Karen Khachanov played Lucas Pouille in the Open 13 Provence final on Sunday. Following an intense match, the Russian defeated the Frenchman 7-5, 3-6, 7-5 in 1 hour and 49 minutes, ensuring Pouille missed out on the title for the second year in a row.
Karen Khachanov is destined for greatness - his opponents in Marseille have all said so. Julien Benneteau, who lost to the Russian in the quarter-final, said, "He plays really well. I think he'll be in the top 10 one day." He certainly is a strong server and a big hitter. But, as the crowd witnessed at the 25th Open 13 Provence tournament, he also has a real desire to win.
Walking out onto Centre Court on Sunday, Khachanov was looking for victory. Up to that point, he had lost no sets in the tournament, as if he was in a hurry to get to the final after winning his last title in October 2016 in Chengdu, China.
Lucas Pouille, however, was never going to be a walkover. He knows what it is like to play at the Palais des Sports, having lost here to Jo-Wilfried Tsonga in the 2017 final. The French player was looking to avoid a repeat performance at all costs.
The match did not get off to an auspicious start. Pouille dropped the first set 7-5 and the crowd, out in force for the French favourite, started entertaining its first doubts. But Lucas did not give up: pushing the intensity up a notch, he dominated the second set, taking it 6-3.
In the third and final set, Khachanov and Pouille kept up a punishing rhythm. The match came down to a few points at the end of the set, when the score was 6-5 to Khachanov. Up to that point, both players had been serving excellently, with Khachanov racking up a total of 59 aces since the start of the tournament. The pressure was on Lucas to hold his serve. Karen got one match point, which Pouille successfully defended, then a second, which he did not. He fell to the Russian 7-5, 3-6, 7-5 after 1 hour and 49 minutes of play.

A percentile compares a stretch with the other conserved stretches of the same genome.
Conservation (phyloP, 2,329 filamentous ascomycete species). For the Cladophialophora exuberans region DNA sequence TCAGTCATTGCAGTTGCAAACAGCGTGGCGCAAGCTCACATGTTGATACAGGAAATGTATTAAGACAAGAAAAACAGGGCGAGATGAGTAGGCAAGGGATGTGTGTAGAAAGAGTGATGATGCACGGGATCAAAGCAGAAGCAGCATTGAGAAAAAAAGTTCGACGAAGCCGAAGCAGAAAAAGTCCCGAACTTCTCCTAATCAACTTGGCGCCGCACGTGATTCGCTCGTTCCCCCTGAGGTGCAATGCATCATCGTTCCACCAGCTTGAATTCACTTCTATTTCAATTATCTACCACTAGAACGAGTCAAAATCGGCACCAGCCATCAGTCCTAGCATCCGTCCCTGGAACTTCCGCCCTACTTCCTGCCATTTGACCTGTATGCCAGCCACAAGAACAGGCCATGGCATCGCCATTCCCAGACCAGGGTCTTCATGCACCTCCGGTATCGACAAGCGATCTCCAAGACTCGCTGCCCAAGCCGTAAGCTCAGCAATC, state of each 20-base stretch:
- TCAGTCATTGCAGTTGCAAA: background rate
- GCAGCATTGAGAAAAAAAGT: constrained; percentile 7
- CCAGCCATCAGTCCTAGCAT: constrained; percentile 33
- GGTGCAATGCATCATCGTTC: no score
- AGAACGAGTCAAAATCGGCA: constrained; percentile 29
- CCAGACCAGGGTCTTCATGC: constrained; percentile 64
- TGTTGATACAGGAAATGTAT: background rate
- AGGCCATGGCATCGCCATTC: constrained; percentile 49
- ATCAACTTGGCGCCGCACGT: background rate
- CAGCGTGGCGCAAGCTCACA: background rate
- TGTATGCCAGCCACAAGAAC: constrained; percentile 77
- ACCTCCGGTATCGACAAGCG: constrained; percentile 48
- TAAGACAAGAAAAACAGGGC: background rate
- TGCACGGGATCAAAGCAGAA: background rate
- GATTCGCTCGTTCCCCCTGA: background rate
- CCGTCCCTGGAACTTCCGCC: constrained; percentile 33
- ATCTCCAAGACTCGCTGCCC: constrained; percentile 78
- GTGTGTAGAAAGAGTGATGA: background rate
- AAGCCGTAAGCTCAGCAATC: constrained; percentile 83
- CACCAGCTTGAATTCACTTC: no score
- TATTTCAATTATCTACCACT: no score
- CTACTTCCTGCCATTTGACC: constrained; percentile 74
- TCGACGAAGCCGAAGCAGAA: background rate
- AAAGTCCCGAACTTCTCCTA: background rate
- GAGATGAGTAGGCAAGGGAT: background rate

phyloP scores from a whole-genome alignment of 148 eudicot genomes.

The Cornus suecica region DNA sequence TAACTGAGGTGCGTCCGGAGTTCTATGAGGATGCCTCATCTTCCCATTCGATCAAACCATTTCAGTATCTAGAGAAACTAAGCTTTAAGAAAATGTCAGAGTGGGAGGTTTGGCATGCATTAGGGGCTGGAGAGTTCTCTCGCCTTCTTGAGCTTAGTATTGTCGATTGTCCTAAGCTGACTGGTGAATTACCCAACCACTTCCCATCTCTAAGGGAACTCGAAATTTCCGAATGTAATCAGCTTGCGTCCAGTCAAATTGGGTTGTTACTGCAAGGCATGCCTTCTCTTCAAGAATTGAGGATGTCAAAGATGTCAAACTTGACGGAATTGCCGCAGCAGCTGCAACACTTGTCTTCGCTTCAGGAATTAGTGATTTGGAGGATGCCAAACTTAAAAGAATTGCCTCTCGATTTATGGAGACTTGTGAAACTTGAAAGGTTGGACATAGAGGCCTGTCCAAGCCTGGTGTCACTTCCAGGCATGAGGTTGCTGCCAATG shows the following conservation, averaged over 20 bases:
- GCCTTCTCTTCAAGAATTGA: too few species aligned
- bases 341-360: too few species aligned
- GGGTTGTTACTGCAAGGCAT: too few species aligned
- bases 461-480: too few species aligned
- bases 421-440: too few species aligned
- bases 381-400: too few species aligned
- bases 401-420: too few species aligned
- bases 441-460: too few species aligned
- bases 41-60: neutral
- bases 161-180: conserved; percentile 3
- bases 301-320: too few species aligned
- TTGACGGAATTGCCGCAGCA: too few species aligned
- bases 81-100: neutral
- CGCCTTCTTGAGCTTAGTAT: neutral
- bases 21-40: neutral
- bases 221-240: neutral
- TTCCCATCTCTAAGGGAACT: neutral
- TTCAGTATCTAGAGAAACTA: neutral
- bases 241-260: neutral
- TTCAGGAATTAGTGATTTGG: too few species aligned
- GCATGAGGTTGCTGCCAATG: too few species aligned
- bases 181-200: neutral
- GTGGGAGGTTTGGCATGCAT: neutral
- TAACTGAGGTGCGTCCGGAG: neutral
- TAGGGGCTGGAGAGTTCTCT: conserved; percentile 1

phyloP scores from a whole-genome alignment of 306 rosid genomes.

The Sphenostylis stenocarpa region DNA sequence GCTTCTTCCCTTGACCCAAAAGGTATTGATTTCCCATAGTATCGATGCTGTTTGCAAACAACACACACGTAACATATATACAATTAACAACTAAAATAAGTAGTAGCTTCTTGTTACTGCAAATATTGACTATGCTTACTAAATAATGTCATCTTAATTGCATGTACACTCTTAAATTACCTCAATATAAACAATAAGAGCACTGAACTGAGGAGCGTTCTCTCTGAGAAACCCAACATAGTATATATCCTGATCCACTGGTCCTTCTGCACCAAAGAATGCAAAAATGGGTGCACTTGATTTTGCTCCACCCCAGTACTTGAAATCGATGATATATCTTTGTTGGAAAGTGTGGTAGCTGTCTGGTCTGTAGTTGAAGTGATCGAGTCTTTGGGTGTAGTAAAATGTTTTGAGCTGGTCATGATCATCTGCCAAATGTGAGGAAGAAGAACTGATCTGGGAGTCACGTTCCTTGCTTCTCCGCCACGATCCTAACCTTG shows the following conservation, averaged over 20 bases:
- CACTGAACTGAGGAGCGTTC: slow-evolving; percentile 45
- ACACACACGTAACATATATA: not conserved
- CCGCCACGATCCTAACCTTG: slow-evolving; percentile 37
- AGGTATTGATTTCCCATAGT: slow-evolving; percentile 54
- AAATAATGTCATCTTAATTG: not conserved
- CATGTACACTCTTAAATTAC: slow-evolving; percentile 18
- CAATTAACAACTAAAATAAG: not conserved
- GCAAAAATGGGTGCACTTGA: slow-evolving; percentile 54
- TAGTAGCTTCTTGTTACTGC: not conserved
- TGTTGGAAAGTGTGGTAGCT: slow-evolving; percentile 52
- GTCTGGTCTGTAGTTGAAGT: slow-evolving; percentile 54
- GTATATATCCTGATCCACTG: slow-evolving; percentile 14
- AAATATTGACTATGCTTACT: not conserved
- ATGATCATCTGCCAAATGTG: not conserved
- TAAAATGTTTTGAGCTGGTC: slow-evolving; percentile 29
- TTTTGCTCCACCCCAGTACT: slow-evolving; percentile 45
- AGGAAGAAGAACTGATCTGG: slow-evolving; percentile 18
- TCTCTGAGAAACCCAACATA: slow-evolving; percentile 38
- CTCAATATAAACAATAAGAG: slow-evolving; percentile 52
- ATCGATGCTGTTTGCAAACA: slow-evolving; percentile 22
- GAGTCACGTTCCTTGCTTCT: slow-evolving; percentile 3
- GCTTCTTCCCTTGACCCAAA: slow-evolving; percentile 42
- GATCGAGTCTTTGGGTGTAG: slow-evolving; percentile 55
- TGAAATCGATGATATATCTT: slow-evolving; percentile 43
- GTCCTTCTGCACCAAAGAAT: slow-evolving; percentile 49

"I'm happy," said Khachanov after his victory. "A second title brings happiness but I still have to keep working." For a player aiming to be world no.1, his serious attitude should come as no surprise.
Pouille will have to wait until next year before he has another chance at the Open 13 Provence title. "Of course it's disappointing, but that's tennis. On the positive side, the final was a great match between two aggressive players who both tried to set the pace. It came down to a few points, and it just wasn't my day. But I've had a great week."
It was also a great week for the Open 13 Provence. The nail-biting final more than made up for the withdrawal of Jo-Wilfried Tsonga and David Goffin. The tournament's 25th year will go down as one of its finest.